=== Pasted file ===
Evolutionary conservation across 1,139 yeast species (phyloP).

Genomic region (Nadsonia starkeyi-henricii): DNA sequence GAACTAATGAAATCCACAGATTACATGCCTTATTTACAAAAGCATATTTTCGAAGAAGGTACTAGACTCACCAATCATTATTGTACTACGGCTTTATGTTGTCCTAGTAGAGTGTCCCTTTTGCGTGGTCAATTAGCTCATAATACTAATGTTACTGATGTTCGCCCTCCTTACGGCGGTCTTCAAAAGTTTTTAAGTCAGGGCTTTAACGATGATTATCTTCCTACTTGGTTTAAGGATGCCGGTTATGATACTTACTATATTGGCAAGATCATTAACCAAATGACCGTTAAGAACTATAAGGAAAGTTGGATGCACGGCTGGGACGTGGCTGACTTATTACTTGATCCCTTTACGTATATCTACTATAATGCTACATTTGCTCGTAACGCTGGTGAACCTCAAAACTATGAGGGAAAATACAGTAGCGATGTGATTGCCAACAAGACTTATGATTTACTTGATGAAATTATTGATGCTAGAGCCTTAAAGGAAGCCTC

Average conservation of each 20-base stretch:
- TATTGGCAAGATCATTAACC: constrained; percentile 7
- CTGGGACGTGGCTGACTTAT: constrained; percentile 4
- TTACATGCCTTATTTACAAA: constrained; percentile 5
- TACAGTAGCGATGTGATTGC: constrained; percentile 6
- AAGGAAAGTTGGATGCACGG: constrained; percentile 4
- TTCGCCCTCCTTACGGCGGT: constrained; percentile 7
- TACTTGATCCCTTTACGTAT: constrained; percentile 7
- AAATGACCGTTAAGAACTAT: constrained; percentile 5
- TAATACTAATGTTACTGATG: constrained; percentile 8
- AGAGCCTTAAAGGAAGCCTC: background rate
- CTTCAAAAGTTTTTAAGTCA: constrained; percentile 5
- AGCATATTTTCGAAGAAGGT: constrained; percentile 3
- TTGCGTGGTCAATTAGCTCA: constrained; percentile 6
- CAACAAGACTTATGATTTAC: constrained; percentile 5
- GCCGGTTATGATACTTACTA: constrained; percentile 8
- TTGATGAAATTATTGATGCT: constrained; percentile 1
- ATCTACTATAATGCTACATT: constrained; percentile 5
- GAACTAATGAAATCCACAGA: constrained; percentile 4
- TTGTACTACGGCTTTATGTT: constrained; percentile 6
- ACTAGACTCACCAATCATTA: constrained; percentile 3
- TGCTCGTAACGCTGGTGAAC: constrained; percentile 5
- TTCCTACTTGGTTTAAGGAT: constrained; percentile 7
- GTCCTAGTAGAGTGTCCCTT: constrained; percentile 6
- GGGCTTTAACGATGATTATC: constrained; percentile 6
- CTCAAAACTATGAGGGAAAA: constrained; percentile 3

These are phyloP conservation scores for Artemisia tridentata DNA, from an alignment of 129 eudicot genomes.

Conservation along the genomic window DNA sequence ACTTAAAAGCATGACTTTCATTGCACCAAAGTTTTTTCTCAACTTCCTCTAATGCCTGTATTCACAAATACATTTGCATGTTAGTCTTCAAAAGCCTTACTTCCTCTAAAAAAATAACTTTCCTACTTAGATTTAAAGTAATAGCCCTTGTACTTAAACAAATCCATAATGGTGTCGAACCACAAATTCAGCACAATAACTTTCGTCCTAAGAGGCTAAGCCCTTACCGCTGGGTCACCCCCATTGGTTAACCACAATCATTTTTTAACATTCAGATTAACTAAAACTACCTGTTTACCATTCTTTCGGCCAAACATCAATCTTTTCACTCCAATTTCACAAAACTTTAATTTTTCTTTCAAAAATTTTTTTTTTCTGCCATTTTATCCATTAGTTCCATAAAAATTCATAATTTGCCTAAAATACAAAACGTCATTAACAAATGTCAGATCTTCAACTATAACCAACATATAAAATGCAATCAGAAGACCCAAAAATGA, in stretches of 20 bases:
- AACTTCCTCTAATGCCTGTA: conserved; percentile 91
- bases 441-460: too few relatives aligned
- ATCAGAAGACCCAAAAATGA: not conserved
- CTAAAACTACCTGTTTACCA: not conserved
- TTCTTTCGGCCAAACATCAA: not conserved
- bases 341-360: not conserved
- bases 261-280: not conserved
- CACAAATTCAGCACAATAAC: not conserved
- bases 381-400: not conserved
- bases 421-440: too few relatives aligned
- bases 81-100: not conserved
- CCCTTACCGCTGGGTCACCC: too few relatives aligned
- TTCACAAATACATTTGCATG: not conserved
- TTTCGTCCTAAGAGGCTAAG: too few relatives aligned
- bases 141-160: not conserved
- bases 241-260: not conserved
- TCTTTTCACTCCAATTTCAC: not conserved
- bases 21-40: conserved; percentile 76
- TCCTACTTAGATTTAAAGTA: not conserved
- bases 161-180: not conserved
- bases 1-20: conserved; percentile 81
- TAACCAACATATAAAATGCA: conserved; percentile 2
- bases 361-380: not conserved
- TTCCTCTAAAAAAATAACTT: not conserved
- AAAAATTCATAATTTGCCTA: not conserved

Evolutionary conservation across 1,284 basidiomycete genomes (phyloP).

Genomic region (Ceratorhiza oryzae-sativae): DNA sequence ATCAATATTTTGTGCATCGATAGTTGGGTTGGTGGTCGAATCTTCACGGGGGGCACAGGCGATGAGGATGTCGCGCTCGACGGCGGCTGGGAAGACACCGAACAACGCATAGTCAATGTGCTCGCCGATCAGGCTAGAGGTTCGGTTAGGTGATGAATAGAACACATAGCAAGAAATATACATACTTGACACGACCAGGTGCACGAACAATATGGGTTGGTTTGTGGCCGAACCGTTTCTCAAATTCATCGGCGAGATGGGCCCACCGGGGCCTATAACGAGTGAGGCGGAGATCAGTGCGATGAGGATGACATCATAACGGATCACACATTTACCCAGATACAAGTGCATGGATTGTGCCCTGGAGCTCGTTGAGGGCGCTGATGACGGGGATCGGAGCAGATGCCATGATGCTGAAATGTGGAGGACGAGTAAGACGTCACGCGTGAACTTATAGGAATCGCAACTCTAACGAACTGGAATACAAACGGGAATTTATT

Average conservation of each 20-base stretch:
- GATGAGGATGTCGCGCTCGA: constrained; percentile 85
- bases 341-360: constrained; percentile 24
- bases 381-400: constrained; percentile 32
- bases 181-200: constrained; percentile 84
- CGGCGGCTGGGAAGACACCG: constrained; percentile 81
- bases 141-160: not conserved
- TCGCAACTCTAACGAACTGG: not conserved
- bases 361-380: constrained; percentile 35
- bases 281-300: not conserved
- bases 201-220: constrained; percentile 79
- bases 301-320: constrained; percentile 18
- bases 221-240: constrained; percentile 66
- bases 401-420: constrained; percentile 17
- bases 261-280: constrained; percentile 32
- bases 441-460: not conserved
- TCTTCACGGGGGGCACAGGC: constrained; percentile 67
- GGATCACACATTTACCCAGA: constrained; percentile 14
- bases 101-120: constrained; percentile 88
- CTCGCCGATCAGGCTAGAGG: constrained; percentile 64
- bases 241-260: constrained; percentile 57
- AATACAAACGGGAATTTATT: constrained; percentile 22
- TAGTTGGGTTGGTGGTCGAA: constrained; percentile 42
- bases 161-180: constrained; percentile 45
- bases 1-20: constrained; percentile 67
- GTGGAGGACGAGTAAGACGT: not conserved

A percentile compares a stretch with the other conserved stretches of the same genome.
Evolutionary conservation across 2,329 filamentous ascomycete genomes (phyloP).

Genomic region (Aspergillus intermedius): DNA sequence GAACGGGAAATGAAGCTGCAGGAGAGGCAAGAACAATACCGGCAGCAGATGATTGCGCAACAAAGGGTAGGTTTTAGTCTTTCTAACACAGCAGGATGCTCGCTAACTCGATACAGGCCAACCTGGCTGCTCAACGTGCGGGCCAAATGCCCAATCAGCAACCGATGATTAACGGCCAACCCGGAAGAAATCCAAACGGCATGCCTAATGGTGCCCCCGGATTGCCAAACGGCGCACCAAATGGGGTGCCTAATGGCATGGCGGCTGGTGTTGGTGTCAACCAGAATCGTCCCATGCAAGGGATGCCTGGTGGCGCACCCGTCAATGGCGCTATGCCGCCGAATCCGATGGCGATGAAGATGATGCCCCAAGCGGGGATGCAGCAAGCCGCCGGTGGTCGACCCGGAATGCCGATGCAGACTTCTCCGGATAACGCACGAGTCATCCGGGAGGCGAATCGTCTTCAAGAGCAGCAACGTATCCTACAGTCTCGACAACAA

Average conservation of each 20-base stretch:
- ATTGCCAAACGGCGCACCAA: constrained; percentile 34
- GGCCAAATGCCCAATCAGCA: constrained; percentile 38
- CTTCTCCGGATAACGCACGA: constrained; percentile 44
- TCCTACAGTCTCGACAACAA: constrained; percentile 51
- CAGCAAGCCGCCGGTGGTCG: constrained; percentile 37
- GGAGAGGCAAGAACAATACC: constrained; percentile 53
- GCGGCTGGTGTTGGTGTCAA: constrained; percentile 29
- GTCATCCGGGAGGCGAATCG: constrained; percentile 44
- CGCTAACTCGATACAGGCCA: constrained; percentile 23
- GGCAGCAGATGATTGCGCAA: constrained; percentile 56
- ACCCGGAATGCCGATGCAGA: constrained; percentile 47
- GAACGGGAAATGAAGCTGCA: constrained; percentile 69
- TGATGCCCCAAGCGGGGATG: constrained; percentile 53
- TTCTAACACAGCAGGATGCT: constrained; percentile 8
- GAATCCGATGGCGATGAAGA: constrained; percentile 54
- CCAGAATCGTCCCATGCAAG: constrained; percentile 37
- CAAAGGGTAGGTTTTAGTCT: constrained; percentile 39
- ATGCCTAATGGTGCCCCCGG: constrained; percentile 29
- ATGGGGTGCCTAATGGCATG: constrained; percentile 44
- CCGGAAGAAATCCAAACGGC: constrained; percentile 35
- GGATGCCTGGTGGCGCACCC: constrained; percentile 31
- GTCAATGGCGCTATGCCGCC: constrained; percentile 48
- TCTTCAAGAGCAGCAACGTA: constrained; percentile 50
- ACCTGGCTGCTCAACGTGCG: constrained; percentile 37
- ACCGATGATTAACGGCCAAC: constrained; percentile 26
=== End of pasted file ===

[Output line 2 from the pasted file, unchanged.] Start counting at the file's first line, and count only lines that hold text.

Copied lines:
Genomic region (Nadsonia starkeyi-henricii): DNA sequence GAACTAATGAAATCCACAGATTACATGCCTTATTTACAAAAGCATATTTTCGAAGAAGGTACTAGACTCACCAATCATTATTGTACTACGGCTTTATGTTGTCCTAGTAGAGTGTCCCTTTTGCGTGGTCAATTAGCTCATAATACTAATGTTACTGATGTTCGCCCTCCTTACGGCGGTCTTCAAAAGTTTTTAAGTCAGGGCTTTAACGATGATTATCTTCCTACTTGGTTTAAGGATGCCGGTTATGATACTTACTATATTGGCAAGATCATTAACCAAATGACCGTTAAGAACTATAAGGAAAGTTGGATGCACGGCTGGGACGTGGCTGACTTATTACTTGATCCCTTTACGTATATCTACTATAATGCTACATTTGCTCGTAACGCTGGTGAACCTCAAAACTATGAGGGAAAATACAGTAGCGATGTGATTGCCAACAAGACTTATGATTTACTTGATGAAATTATTGATGCTAGAGCCTTAAAGGAAGCCTC